Last week, a story on outsourcing caught my attention.
The Tennessee Valley Authority (TVA) – the largest United States government-owned power provider, generating electricity for 10 million Americans across seven states and operating the most advanced public fiber internet service in the country – signed a $15 million contract to outsource 20% of its technology workforce to Capgemini, CGI, and Accenture.
For the TVA, revamping its internal systems signals a turn toward modern management practices and a transition to a new global operating model. The outsourcing providers are based in France, Canada, and Ireland respectively. As The Intercept puts it:
At least 120 workers have already learned they will be losing their jobs later this summer, and the TVA has informed the engineers’ union that another 100 jobs are likely on the chopping block. Affected workers were told in late April to prepare to train their own replacements….
The potential outsourcing of federal jobs flies in the face of the ‘America First’ rhetoric that underpins Trump’s presidency and reelection campaign.
Jacobin Magazine also covered the news, adding that the TVA is, “…facing a crisis — one that threatens to unravel the TVA’s mission entirely. And despite the popularity of the Green New Deal, the unionized workers at the TVA haven’t heard a thing from progressive activists.”
For its part, the TVA insists the goal of the contract is greater innovation and expertise as well as access to tools and a breadth of experience that outsourcing vendors offer. Moreover, according to a TVA spokesperson, cost was not a primary reason for the decision to outsource; the move is not about saving money, but a means to “leverage the market.” The spokesperson added that the agency would require outsourced work be done in the United States, while all data would be stored on U.S.-based servers. The TVA also defended its decision by pointing to the fact that other federal agencies, including the Department of Justice and the Department of Homeland Security, also contract with the likes of Capgemini, CGI, and Accenture.
The union that represents the TVA workers, the International Federation of Professional and Technical Engineers (IFPTE), countered with two precedents they suggest bolster their skepticism. Back in 2015, after the Disney Company laid off 250 IT workers in Orlando, foreign guest workers on H-1B visas and employed by global outsourcing firms took the jobs. The IFPTE also pointed out that back in 2017, when Pacific Gas and Electric laid-off hundreds of workers in California, over seventy positions ended up being outsourced to India.
In effect, the TVA workers insist there is no need to outsource – they are capable of doing the software work themselves. And so in a letter to Senator John Barrasso (R-Wyoming) and Senator Tom Carper (D-Delaware), the union demanded that language be added to the next Covid-19 relief bill preventing the TVA from outsourcing the jobs. Senator Doug Jones (D-Alabama) has offered the union his support.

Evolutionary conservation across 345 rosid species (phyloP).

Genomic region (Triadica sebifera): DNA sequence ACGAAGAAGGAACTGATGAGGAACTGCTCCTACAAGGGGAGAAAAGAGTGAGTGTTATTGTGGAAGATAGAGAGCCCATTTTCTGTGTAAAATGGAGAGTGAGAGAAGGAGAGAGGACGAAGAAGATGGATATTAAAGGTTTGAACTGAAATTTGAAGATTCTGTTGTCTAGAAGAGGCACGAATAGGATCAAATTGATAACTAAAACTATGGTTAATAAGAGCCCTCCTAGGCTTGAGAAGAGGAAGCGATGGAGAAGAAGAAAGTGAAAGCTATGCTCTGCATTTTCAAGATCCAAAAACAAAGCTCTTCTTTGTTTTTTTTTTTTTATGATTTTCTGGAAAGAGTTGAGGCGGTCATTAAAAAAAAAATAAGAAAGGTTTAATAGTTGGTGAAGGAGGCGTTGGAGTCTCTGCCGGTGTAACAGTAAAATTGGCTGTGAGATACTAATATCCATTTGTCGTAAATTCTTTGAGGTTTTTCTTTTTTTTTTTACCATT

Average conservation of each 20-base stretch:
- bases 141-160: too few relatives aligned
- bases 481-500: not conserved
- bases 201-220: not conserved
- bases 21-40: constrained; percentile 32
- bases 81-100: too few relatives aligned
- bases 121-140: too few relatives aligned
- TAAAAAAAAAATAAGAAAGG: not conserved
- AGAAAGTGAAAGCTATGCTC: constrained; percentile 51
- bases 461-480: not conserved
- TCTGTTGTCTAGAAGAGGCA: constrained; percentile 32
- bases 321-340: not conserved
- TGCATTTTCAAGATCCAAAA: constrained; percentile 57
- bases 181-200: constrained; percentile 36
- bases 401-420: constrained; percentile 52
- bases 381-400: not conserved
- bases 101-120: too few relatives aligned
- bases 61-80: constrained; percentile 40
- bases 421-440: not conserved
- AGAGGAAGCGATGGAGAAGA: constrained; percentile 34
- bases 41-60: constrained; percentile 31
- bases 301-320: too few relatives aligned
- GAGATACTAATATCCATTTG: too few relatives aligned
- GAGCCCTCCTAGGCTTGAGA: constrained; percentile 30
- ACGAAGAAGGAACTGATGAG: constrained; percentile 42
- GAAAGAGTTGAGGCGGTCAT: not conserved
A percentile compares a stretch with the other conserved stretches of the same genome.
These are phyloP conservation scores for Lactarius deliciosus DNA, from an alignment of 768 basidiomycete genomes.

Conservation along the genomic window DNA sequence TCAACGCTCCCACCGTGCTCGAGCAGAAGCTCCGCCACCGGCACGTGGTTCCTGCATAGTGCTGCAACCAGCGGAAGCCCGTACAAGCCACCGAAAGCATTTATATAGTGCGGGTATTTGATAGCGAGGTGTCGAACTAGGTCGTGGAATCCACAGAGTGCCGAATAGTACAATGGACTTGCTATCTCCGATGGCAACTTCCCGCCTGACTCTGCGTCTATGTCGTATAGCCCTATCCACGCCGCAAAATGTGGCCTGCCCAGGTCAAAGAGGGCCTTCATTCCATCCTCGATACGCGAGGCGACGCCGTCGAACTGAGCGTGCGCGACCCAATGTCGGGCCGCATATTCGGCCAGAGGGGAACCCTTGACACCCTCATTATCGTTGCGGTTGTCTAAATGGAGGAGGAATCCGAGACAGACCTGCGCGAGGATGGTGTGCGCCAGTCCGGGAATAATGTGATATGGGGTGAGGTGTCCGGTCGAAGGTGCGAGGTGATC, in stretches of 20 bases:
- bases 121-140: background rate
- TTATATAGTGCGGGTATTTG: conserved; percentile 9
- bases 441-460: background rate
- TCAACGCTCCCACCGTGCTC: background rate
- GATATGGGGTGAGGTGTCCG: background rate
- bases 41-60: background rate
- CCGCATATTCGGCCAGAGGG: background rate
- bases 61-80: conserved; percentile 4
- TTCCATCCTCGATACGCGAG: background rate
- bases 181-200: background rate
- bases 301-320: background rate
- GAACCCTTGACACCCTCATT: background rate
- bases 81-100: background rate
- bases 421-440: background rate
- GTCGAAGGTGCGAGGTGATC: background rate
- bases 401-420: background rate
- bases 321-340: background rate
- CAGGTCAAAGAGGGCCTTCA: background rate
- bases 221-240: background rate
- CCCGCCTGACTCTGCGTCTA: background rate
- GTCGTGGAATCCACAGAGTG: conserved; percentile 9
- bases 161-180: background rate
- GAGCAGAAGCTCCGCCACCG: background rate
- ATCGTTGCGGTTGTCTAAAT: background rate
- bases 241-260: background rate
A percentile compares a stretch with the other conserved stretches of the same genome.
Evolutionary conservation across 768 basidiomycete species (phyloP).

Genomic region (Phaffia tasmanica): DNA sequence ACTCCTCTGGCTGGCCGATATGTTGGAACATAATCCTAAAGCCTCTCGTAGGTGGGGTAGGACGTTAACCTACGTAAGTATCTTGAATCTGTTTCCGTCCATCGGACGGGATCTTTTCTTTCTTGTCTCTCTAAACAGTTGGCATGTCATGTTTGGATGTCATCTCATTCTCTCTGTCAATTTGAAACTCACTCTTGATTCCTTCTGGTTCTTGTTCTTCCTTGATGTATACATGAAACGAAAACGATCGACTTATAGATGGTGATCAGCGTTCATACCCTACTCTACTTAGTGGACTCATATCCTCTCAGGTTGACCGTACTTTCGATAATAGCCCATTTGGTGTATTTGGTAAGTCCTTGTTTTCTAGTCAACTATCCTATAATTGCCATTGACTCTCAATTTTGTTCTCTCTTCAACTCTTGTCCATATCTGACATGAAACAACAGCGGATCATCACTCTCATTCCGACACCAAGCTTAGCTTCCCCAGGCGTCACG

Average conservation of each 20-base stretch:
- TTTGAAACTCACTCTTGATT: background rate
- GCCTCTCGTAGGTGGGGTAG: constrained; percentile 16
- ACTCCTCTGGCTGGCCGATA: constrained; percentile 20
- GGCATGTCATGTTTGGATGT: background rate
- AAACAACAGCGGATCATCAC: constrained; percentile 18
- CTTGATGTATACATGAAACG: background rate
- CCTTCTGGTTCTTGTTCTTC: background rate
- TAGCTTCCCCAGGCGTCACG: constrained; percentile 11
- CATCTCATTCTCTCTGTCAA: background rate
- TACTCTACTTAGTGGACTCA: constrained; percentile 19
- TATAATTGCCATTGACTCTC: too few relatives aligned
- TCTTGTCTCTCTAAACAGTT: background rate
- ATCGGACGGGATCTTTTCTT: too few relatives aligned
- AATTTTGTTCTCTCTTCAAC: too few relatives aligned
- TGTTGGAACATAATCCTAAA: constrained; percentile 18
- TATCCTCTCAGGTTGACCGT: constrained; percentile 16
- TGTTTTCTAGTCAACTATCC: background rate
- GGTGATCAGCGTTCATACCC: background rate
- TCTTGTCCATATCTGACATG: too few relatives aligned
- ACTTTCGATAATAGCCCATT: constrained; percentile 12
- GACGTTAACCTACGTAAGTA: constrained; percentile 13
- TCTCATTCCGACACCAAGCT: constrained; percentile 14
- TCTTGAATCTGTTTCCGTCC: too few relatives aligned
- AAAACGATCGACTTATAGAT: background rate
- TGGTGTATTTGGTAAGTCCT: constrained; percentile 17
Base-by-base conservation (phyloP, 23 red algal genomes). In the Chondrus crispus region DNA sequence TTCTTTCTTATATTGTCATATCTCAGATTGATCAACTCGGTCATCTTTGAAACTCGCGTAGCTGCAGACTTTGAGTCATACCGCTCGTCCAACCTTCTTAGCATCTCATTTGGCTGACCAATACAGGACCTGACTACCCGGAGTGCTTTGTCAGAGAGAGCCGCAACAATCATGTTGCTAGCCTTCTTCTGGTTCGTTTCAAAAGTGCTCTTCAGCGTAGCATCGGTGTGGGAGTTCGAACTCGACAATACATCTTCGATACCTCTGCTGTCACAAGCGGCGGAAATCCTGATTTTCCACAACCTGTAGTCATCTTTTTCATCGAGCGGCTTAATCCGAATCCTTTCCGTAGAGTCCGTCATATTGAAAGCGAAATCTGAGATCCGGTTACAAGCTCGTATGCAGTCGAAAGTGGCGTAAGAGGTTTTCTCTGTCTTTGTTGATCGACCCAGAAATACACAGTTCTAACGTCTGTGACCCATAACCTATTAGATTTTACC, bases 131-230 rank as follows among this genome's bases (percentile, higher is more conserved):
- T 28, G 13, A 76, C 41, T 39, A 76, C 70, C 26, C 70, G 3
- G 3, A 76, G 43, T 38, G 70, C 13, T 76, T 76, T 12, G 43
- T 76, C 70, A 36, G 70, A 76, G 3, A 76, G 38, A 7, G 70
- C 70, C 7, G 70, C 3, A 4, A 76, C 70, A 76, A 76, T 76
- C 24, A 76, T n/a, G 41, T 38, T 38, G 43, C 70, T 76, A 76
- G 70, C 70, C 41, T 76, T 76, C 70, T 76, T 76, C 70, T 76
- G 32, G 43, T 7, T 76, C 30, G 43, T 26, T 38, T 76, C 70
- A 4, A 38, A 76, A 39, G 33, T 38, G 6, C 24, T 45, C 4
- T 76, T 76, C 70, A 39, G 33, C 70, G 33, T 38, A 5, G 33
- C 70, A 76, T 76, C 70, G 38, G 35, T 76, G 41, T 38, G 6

Meanwhile, as anti-outsourcing voices grow louder in the United States, workers are organizing in concrete ways. Recently, an Amazon employee in New York City by the name of Chris Smalls was fired after raising concerns about the dangers of Covid-19 in Amazon warehouses. On May 1 (May Day), workers from Amazon, Target, FedEx, Instacart, and Whole Foods went on strike to protest working conditions. And in the wake of the firing of Smalls, a senior engineer and vice president at Amazon by the name of Tim Bray, suddenly quit because Amazon was “firing whistleblowers who were making noise about warehouse employees frightened of Covid-19.” In his resignation letter, Bray insisted that, “firing whistleblowers isn’t just a side-effect of macroeconomic forces, nor is it intrinsic to the function of free markets. It’s evidence of a vein of toxicity running through the company culture. I choose neither to serve nor drink that poison.”
Finally, other voices may suggest a reinvigoration of American labor. Commentator and comedian Jimmy Dore recently covered what he called a new rise in unionism last week on his Youtube channel. And in a tweet this past weekend, investment strategist Ben Hunt seemed to suggest a gathering storm when he noted that, “Trickle-down bailouts. Trickle-up unemployment. Our gov’t response to CV-19 has widened wealth and class inequalities from robber baron levels to Louis XVI levels.”
Strong words. If you think independent voices expressing themselves through online media channels aren’t influencing the conversation, you’re not paying attention.
Possible Repercussions for the Political Economy
The TVA letter sent to two U.S. Senators from both political parties has some wondering – might a growing populist fervor in the United States help forge a left-right labor coalition?
Writer Matt Stoller thinks just such a scenario possible. “The gist of such a coalition,” he says, “would be oriented around disempowering middlemen to make sure that people who work for a living get to control the way that work is done.”
In Stoller’s view, the power of Wall Street, of private equity, of the McKinseys of the world, would need to be curtailed. Private equity owned firms would need to change their charters, removing control by financiers over businesses:
The goal of a coalition would be to make sure that ownership means both control and responsibility, not control without responsibility. There are a host of policies to push, like more assertive antitrust policy and merger controls, changes in bankruptcy laws, shifts in banking laws, government procurement, and lending….
The left will have to rethink what it understands as labor. Labor is not just a group of industrial or service oriented union members, it’s farmers, artists, workers, engineers, business people, and small business people too….
Nobody can know for sure, but watching the TVA push back against outsourcing while a new kind of labor movement reaches for relevance, it strikes me that the Covid-19 crisis has the potential to rejig the American economic model in fundamental ways. Broadly speaking, such a change would mean the de-regulatory and individualistic fervor of the Jeffersonian orthodoxy to which Americans have grown so accustomed, ultimately gives way to a sort of revived Hamiltonianism, where a more aggressive regulator in the form of the federal government shepherds the economy rather than yields to it.
In a 2012 piece from The Boston Review – written in the wake of the Great Recession – writer and academic Michael Lind suggested just such a shift was much closer than many Americans imagined: